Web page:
Welcome at RN365

You are logged in. Benefit directly from all the benefits of your account:

  • Share your thoughts and opinions about F1
  • Win fantastic prizes
  • Get access to our premium content
  • Take advantage of more exclusive benefits

Welcome at RN365

Become part of the largest racing community in the United Kingdom. Create your free account now!

  • Share your thoughts and opinions about F1
  • Win fantastic prizes
  • Get access to our premium content
  • Take advantage of more exclusive benefits
fri 26 mar - sun 28 mar
Quali sat 27 mar
Race sun 28 mar
ita
fri 16 apr - sun 18 apr
Quali sat 17 apr
Race sun 18 apr
bhr
por
fri 30 apr - sun 02 may
Quali sat 01 may
Race sun 02 may
ita
esp
fri 07 may - sun 09 may
Quali sat 08 may
Race sun 09 may
por
mco
thu 20 may - sun 23 may
Quali sat 22 may
Race sun 23 may
esp
aze
fri 04 jun - sun 06 jun
Quali sat 05 jun
Race sun 06 jun
mco
can
fri 11 jun - sun 13 jun
Quali sat 12 jun
Race sun 13 jun
aze
fra
fri 25 jun - sun 27 jun
Quali sat 26 jun
Race sun 27 jun
can
aut
fri 02 jul - sun 04 jul
Quali sat 03 jul
Race sun 04 jul
fra
gbr
fri 16 jul - sun 18 jul
Quali sat 17 jul
Race sun 18 jul
aut
hun
fri 30 jul - sun 01 aug
Quali sat 31 jul
Race sun 01 aug
gbr
bel
fri 27 aug - sun 29 aug
Quali sat 28 aug
Race sun 29 aug
hun
nld
fri 03 sep - sun 05 sep
Quali sat 04 sep
Race sun 05 sep
bel
ita
fri 10 sep - sun 12 sep
Quali sat 11 sep
Race sun 12 sep
nld
rus
fri 24 sep - sun 26 sep
Quali sat 25 sep
Race sun 26 sep
ita
sgp
fri 01 oct - sun 03 oct
Quali sat 02 oct
Race sun 03 oct
rus
jpn
fri 08 oct - sun 10 oct
Quali sat 09 oct
Race sun 10 oct
sgp
usa
fri 22 oct - sun 24 oct
Quali sat 23 oct
Race sun 24 oct
jpn
mex
fri 29 oct - sun 31 oct
Quali sat 30 oct
Race sun 31 oct
usa
bra
fri 05 nov - sun 07 nov
Quali sat 06 nov
Race sun 07 nov
mex
aus
fri 19 nov - sun 21 nov
Quali sat 20 nov
Race sun 21 nov
bra
sau
fri 03 dec - sun 05 dec
Quali sat 04 dec
Race sun 05 dec
aus
are
fri 10 dec - sun 12 dec
Quali sat 11 dec
Race sun 12 dec
sau
Start Bahrain GP
Days
Hour
Min.
Sec.
Formula 1

The slippery history of traction control in F1

Traction control has a long and torrid history in F1. RacingNews365.com breaks down how the technology has evolved in the sport throughout the years.

Where would we all be without traction control?

A system we now all take by and large for granted, one which is installed in almost every modern car and which allows drivers, such as this writer, whose enthusiasm outweighs their skill to navigate corners and tricky conditions without losing grip.

The technology first appeared on road cars in the early 1980s, with Toyota (who else) leading the way with their anti-skid system before German manufacturers such as Daimler and BMW got in on the game.

Of course, it didn’t take long for the motorsport world to sit up and take notice. In the early 1990s traction control systems became a mainstay of the F1 paddock, with teams such as Benetton, Williams and others using some version of the system on their cars.

Throughout that decade, the FIA tried in vain to ban the system, which many viewed as simply giving drivers on cars equipped with such controls an unfair and unsporting advantage over the rest of the field, despite imposing a technical ban on the controls for the 1994 system.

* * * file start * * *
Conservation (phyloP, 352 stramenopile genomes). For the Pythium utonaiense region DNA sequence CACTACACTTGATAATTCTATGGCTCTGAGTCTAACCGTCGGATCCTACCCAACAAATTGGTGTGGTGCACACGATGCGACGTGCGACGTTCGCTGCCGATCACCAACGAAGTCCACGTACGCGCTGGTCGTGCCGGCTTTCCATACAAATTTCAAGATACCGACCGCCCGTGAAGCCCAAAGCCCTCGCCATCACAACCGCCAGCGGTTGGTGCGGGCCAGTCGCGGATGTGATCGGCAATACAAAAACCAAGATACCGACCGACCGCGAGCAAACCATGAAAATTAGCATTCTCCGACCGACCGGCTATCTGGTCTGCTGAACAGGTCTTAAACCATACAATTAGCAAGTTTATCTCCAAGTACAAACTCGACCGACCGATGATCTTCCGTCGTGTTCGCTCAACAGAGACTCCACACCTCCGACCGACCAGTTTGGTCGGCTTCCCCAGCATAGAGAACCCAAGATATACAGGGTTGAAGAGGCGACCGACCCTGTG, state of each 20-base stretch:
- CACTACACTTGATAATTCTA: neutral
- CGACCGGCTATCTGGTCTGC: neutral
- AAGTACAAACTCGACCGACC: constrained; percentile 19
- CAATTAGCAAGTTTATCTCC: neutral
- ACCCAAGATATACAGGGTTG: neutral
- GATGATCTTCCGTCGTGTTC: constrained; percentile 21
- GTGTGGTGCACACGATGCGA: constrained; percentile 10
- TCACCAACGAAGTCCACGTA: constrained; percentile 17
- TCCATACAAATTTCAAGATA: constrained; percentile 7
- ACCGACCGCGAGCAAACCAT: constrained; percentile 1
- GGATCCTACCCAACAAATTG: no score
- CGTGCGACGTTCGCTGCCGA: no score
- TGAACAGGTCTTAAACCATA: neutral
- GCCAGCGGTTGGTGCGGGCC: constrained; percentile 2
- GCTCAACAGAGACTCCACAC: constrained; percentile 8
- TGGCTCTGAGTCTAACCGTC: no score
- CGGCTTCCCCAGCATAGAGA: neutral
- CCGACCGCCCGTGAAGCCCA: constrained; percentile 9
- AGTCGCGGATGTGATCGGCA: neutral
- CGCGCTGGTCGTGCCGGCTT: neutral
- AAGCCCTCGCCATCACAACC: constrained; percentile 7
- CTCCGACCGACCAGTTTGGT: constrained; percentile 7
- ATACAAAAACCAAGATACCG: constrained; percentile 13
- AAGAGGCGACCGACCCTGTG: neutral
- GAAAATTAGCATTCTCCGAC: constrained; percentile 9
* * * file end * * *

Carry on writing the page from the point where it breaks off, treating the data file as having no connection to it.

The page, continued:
However, policing the ban proved more difficult than the FIA had envisaged, and so by the 2001 season the regulator demurred and once again allowed some version of traction control to be installed in F1 cars.

After seven seasons in use across the grid, the motorsport regulator changed its mind again, banning the tech amid the backdrop of the global financial crisis in 2008 and mandating that teams use a standard Engine Control Unit, or ECU, to prevent the type of hijinks and creative rules interpretation which had brought the tech into the paddock in the first place.

That’s not to say that some version of the system didn’t exist in F1 past this point. Throughout the 2013 season, there were grumblings that Sebastian Vettel’s dominant Red Bull, which won the championship that year, was using a version of the system (though these allegations were never proven).

While traction control provided some immense stability benefits to drivers, it also took some of the natural hazard away from the sport. Without the looming threat of wheel spin, and the associated loss of time, drivers were free to hammer down 900hp+ with little fear of sending themselves for a trip to the gravel.

Without it, we have much more unpredictable racing and a better spectacle for fans.

Here is the FIA’s rule on traction control for F1 from 2021: "No car may be equipped with a system or device which is capable of preventing the driven wheels from spinning under power or of compensating for excessive torque demand by the driver. Any device or system which notifies the driver of the onset of wheel spin is not permitted."

Subscribe to the F1 calendar

Never miss a thing from the Formula 1 season! Add the 2021 F1 schedule to your calendar at the touch of a button. Subscribe below and put the dates and times of every race directly on your PC or smartphone, so you don't miss a second from the new season.

Subscribe to the F1 calendar Download the F1 calendar

0 comments

    x